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Xe Nammov dam failure in Laos was caused by piping and percolation


On July 2018, the Xe Nammoy saddle dam (Laos) collapsed and devastatedseveral villages. Initially, local authorities blamed an extreme precipitation event and climate change for the collapsed, arguing that the saddle dam (under construction) was overtopped by the extreme event. However, a recent study based on site visit, gran size analysis and numerical simulations show that was not the case. 
dam collapse Laos

Analysing the dam failure


The failure was structural, involving additional phenomemom such as piping and rotational slumping. In this post we present a summary.

A first analysis based on satellite altimetry and cumulative precipitation suggests that at the failure time the water level was about 17 m below the dam crest.

A site visit, and an analysis of photos taken after the failure show that portions of the dam on either side of the breach exhibit evidence of rotational slumping through the dam’s core. This suggests that the pore pressure within the dam might have been high enough to initiate the slumping and implies the dam’s core was not dry.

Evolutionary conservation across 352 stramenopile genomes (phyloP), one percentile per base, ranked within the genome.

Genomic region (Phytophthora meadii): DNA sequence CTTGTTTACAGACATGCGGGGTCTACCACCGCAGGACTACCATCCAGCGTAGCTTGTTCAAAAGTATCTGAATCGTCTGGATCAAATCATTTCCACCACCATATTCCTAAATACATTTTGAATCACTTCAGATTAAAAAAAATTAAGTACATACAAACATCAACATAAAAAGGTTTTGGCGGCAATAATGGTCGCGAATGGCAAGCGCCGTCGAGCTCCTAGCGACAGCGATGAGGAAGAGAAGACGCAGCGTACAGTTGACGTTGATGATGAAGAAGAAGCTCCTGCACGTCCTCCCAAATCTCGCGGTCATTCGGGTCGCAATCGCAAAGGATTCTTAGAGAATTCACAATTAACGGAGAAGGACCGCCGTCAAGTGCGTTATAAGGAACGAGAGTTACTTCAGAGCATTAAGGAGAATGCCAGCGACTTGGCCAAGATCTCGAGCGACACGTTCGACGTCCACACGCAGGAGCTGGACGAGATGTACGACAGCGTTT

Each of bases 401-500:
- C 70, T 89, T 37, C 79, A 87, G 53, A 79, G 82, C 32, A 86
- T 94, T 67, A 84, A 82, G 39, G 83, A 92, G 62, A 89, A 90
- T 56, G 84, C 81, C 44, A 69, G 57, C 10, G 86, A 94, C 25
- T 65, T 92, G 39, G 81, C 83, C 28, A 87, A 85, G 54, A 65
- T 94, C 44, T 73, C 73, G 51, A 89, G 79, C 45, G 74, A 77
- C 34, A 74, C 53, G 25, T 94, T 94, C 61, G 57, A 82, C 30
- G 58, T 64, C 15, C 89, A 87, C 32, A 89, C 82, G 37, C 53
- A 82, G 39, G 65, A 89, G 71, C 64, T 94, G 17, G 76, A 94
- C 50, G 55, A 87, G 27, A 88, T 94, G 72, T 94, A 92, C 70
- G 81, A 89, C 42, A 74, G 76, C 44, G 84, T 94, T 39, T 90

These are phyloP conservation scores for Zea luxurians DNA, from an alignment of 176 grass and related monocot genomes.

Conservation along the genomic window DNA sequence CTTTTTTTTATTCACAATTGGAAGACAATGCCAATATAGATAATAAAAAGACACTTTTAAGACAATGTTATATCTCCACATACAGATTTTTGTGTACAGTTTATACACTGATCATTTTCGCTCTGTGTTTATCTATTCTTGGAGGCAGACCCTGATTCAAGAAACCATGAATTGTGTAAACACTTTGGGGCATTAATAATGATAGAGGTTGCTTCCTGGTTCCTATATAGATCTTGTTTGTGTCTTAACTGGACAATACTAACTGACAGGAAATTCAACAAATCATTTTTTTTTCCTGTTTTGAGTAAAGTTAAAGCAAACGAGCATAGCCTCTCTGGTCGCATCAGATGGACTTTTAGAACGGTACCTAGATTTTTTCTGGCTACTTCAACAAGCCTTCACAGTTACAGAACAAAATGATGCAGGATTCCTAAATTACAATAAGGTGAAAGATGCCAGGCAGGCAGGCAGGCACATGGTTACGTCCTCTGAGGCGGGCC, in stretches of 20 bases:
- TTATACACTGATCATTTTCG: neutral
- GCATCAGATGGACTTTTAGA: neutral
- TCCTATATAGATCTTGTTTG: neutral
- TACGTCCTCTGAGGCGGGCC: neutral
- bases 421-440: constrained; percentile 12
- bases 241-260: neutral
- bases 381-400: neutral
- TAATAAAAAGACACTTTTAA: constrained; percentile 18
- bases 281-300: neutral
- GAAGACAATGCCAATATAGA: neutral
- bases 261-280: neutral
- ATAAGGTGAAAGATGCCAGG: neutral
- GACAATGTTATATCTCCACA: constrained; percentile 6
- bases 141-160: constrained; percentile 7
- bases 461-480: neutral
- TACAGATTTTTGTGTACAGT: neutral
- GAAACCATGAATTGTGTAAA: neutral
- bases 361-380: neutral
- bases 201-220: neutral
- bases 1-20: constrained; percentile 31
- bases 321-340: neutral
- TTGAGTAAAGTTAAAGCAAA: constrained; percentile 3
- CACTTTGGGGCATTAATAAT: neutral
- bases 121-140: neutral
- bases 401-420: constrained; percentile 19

earthen dam failure


An analysis of grain size samples shows the material and soils are dominantly heterogeneous, porous, friable and massive. Thus, it is likely the gran-size analysis might have been skewed towards higher percentages of clay; hence, underestimating the permeability. Such assumption was supported by performing two different analysis based on two different methods. The analysis provided different results.

The dam did not fail because of an extreme precipitation and overtopping. The failure involved percolation of the water into the earthen dam and slumping.

More details are provided in the article.

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